2. Pre-processing textual data: This module cleans the text by normalizing cases, tokenizing text depending on the script, treating special characters using a custom list for each language, stemming using the Porter Stemmer or Regexp Stemmer for non-Latin languages, and treating stop words. It also includes a dynamic word/character importance calculator, list of standard prefixes/suffixes/geographies, and replacement words to normalize the content.

  3. Named Entity Recognition & Classification (NERC): This process identifies entities in names and descriptions to link companies across the supply chain and establish buyer-supplier relationships. The system uses NERC to automatically detect named entities with high accuracy, using custom-built Named Entity Recognition engine to classify information into fields like Product, Company Feature, Service offered or “Other” attributes.

  4. Hashing Pipeline: This process describes a comprehensive process for large-scale fuzzy name-matching, an essential tool for businesses with extensive databases of customers, products, or services. The process is divided into several modules, a hashing pipeline for preliminary matching and a high-precision pipeline for refined, more accurate matching.

    The hashing pipeline is divided into four threads that run in parallel, performing:

    1. HDBSCAN clustering on company names and addresses using a tf-idf vectorizer. It produces clusters based on the vocabulary size.
    2. Fasttext clustering, enhanced by indexing dictionary entries by the n-grams they contain for fast lookup and limiting the matching process to words with at least one n-gram in common with others.
    3. Phonetic hashing using NYSIIS and Double Metaphone, which generate a two-pair hash for each string.
    4. Auxiliary matching for products and services, combining NERC and Word embedding to create hashes for fields with product/service descriptions.

    The second stage processor combines the output matrices from the first stage to generate the final hash for stage 2, through a rule management engine that tests for pairwise occurrences across different approaches.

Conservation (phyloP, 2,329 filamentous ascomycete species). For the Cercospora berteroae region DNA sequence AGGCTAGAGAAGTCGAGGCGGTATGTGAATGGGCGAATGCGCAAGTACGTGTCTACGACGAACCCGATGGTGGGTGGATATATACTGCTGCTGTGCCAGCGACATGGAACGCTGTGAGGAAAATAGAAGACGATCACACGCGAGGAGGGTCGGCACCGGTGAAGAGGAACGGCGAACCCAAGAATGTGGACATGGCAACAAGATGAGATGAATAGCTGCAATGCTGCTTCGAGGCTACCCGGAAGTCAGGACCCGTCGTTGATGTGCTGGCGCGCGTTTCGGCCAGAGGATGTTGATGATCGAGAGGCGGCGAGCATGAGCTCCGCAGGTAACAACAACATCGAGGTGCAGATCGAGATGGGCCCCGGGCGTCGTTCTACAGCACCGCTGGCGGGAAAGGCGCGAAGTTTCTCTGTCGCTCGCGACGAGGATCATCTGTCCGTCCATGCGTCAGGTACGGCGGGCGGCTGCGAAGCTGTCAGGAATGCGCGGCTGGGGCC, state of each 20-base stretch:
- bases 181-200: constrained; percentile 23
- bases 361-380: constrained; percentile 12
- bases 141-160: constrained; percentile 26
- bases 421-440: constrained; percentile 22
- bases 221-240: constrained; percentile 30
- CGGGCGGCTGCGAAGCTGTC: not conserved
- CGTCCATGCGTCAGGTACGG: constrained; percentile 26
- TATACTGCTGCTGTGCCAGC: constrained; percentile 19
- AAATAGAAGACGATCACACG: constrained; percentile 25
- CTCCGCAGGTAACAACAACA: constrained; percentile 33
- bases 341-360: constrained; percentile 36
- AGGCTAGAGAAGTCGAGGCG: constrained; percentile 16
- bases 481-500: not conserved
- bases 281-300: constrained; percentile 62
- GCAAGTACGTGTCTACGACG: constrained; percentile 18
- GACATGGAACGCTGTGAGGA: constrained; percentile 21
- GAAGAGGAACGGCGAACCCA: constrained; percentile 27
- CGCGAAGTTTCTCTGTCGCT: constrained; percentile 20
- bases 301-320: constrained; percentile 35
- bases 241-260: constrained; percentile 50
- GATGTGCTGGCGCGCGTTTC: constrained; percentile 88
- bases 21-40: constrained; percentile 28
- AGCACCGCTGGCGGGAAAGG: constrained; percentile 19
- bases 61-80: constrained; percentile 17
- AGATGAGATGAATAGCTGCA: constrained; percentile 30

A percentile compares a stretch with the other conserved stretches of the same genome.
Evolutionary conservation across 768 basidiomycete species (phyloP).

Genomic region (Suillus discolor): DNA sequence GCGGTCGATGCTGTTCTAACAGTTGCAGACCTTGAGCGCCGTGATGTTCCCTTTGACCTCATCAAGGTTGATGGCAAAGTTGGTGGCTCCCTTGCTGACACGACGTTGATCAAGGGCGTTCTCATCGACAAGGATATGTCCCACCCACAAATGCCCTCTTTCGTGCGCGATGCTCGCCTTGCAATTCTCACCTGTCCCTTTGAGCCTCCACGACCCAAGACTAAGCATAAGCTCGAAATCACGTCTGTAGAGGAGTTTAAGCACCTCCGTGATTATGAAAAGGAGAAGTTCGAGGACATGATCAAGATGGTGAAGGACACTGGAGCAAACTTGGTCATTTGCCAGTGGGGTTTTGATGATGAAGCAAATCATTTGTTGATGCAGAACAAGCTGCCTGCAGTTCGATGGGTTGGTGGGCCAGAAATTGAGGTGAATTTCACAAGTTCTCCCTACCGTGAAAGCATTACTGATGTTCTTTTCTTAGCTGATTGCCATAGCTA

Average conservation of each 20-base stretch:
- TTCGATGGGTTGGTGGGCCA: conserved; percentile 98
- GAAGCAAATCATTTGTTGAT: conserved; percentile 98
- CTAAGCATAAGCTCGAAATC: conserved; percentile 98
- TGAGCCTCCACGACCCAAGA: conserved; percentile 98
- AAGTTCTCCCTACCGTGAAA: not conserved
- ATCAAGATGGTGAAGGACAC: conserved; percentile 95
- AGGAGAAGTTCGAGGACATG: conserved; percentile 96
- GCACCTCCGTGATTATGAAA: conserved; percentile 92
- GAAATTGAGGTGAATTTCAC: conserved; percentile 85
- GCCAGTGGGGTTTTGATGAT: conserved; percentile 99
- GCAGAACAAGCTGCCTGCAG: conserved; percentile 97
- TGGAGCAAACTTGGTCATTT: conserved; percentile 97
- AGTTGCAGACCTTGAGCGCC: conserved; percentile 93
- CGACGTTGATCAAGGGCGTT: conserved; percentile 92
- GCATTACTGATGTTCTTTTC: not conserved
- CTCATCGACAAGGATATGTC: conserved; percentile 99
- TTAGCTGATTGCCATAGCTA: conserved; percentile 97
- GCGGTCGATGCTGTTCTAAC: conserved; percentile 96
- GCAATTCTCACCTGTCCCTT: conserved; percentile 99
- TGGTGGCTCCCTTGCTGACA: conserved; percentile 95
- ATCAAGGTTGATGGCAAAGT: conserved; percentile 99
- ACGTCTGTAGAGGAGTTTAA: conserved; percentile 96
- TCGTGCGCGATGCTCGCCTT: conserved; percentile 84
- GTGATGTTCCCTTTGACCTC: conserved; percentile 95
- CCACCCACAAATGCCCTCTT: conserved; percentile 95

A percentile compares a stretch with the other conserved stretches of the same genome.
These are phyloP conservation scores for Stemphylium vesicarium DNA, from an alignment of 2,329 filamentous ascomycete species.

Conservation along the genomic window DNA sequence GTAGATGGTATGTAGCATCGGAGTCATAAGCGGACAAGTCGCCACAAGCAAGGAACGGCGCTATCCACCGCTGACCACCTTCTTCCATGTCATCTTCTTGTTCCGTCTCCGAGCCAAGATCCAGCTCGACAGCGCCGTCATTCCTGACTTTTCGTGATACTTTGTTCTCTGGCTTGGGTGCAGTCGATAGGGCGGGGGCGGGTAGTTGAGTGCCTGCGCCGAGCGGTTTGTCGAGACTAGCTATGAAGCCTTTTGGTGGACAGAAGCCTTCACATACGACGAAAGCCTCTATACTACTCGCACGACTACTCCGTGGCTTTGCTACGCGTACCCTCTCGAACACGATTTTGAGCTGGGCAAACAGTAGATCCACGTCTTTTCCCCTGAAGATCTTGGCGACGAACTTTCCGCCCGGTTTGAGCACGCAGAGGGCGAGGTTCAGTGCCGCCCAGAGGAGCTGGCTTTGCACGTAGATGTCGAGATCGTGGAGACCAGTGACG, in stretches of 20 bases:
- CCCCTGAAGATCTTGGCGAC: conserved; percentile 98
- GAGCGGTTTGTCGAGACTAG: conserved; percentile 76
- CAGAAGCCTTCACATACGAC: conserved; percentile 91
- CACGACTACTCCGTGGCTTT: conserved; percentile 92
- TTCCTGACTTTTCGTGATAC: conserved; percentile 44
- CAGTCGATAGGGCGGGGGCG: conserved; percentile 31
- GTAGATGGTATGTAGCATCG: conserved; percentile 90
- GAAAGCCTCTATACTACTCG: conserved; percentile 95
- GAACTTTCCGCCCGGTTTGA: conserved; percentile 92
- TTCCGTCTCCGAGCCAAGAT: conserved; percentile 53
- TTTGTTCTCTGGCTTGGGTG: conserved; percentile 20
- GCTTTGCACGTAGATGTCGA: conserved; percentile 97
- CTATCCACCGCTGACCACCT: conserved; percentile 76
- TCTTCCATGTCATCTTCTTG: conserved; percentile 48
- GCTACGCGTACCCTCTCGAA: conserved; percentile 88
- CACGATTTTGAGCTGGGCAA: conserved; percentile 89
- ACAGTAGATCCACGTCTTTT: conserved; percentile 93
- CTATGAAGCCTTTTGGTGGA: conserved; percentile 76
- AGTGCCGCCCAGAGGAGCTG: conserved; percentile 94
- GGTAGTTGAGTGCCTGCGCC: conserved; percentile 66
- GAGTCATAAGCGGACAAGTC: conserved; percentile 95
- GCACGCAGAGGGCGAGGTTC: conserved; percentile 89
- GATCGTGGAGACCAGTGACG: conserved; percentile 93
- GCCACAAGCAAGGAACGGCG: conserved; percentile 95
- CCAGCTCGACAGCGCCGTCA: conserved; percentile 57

The high-precision pipeline is comprised of two ensembles:

    1. Ensemble 1 applies four edit methods (Jaro-Winkler, Hamming, Damerau-Levenshtein, and Levenshtein) and computes a net score.
    2. Ensemble 2 uses machine learning to eliminate false matches using a combination of Support Vector Machines and Logistic Regression.

    A post-processor is used to apply a dynamic threshold for each pair, assigning a strict, approximate, or failed tag. Pairs in the "approximate" bucket are passed to Ensemble 2.

  5. The feedback layer: Advises the team on potential modifications and sends alerts in case of severe imbalance. It generates reports on named entity recognition, clustering parameters, and thresholds for approximate and definite matches.

    The entire process is automated using Luigi and Python's core logging module, with the performance reports generated automatically. Flask is used to create a high-performance serving layer that can handle thousands of requests per second.

    The process dramatically increased sales leads by a factor of 500, achieving a precision of 0.99 on the same-language test set and 0.96 on cross-lingual test set. In daily operations, the engine performs matching for more than 5 million strings in less than two hours.

    The authors learned from this project that no single name-matching method can handle all data nuances, that the road to such designs is challenging, and that it's crucial to invest effort in designing good test/validation data sets, managing small blocks such as stop words, and setting up automated tests at the start. Chinese strings were a particular challenge in this project.